AN223      Half Unit
The Anthropology of Southeast Asia

This information is for the 2013/14 session.

Teacher responsible

Dr Nicholas Long


This course is available on the BA in Anthropology and Law, BA in Social Anthropology and BSc in Social Anthropology. This course is available as an outside option to students on other programmes where regulations permit and to General Course students.


Undergraduates taking this course should have completed an introductory course in anthropology unless granted exemption by the course teacher.

Course content

This course will introduce students to selected theoretical and ethnographic issues in the history and contemporary life of Southeast Asia (including Cambodia, Indonesia, Laos, Malaysia, Singapore, Thailand, The Philippines, and Vietnam).

The alleged distinctiveness of Southeast Asian gender relations, political leadership, and experiences of self and emotion have led to ethnographic studies of the region making major contributions to the anthropology of the state, sovereignty, globalisation, gender, identity, violence, and mental health. By providing a strong grounding in regional ethnographic materials, this course will equip students to critically evaluate such contributions and to consider possible further contributions that studies of Southeast Asia might make to anthropological debates. The course will also examine how anthropologists have responded to the interpretive challenges presented by selected aspects of Southeast Asia’s social and political life, such as the legacies of mass violence (e.g. the Cambodian genocide, the Vietnam War, or Indonesia’s massacre of suspected communists), its ethnic and religious pluralism, and the impact of international tourism.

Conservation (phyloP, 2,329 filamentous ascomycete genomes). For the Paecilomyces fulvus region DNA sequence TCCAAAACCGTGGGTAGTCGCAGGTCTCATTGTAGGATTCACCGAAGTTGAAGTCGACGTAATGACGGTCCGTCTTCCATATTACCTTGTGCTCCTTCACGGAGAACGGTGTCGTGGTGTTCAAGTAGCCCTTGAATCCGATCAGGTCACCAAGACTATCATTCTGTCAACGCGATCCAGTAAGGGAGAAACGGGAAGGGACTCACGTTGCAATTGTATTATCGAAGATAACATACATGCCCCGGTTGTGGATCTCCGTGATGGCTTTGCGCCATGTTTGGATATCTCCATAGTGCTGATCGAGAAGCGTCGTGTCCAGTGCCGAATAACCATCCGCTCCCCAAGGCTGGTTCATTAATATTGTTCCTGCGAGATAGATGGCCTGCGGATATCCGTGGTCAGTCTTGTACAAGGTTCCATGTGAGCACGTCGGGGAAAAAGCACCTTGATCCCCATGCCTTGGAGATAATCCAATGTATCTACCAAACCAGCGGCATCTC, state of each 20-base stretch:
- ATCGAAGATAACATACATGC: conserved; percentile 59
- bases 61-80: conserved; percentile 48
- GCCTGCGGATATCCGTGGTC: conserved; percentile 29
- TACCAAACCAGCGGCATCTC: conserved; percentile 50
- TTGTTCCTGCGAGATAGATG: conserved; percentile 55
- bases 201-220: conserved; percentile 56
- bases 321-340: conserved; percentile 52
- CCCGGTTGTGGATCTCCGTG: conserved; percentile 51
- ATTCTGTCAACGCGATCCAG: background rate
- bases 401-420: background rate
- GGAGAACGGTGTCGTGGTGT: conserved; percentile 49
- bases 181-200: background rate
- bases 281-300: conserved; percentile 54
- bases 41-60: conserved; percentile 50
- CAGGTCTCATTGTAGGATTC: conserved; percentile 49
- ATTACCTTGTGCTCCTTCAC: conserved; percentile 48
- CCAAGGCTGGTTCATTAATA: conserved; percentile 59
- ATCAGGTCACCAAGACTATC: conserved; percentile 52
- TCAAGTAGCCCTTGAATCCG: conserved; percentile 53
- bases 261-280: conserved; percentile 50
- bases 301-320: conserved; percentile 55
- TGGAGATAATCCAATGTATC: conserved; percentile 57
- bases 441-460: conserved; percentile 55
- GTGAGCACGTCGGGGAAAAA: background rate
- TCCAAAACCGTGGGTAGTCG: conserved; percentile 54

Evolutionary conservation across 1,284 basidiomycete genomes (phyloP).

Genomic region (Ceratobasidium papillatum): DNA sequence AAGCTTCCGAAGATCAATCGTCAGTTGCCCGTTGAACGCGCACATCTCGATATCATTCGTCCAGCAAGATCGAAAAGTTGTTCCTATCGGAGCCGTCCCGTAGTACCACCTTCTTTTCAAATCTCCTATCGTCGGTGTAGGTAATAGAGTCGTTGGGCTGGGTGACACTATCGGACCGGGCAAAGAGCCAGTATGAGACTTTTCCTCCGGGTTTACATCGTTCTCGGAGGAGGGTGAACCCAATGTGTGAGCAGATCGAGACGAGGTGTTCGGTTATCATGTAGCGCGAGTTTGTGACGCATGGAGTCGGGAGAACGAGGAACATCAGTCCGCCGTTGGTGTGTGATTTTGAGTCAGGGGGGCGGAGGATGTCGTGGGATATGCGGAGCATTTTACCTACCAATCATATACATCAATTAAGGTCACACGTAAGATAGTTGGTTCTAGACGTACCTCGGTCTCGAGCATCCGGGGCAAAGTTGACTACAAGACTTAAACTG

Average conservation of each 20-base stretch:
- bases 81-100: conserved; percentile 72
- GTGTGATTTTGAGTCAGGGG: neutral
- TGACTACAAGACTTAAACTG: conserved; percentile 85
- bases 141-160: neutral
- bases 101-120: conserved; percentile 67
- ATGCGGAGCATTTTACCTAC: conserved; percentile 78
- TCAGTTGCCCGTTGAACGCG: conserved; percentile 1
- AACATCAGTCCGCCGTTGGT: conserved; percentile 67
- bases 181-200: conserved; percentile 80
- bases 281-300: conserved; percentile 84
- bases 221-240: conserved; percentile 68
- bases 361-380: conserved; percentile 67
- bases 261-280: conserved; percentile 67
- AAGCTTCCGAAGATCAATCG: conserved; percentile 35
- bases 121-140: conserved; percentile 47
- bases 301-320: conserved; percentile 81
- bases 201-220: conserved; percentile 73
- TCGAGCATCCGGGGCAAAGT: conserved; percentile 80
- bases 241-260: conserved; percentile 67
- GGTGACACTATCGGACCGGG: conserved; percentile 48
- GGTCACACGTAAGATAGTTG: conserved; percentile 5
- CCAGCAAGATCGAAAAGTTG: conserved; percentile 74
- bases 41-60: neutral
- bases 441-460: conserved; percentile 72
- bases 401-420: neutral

10 hours of lectures and 10 hours of classes in the LT. 1 hour of lectures in the ST.

Film screenings will also take place throughout the term.

Formative coursework

Students are expected to prepare discussion material for presentation in the classes and are required to write assessment essays. Anthropology students taking this course will have an opportunity to submit a tutorial essay for this course to their personal tutors. For non-Anthropology students taking this course, a formative essay may be submitted to the course teacher.

Indicative reading

Useful histories of Southeast Asia / Southeast Asian anthropology

M.C. Ricklefs, B. Lockhart, A. Lau, P. Reyes, and M.A. Thwin, A New History of Southeast Asia (2010); V.T. King and W.D. Wilder, The Modern Anthropology of South-East Asia: An introduction (2003).


J.M. Atkinson and S. Errington (eds), Power and Difference: Gender in Island Southeast Asia (1990); J. Barker, E. Harms, and J. Lindquist (eds) Figures of Southeast Asian Modernity (2014); T. Li, Malays in Singapore: Culture, Economy and Ideology (1989); N.J. Long, Being Malay in Indonesia: Hopes, Histories and Citizenship in the Riau Archipelago (2013);

C. Schwenkel, The American War in Contemporary Vietnam: Transnational Remembrance and Representation (2009); J.C. Scott, The Art of Not Being Governed: An Anarchist History of Upland Southeast Asia (2009); J.T. Sidel, Capital, Coercion, and Crime: Bossism in the Philippines (1999); M. Sinnott, Toms and Dees: Transgender Identity and Female Same-Sex Relationships in Thailand (2004); A.L. Tsing, In the Realm of the Diamond Queen: Marginality in an Out-of-the-way Place (1993). Detailed reading lists are provided at the beginning of the course



Exam (70%, duration: 2 hours) in the main exam period.
Essay (30%, 2500 words) in the LT.

Key facts

Department: Anthropology

Total students 2012/13: Unavailable

Average class size 2012/13: Unavailable

Value: Half Unit

Guidelines for interpreting course guide information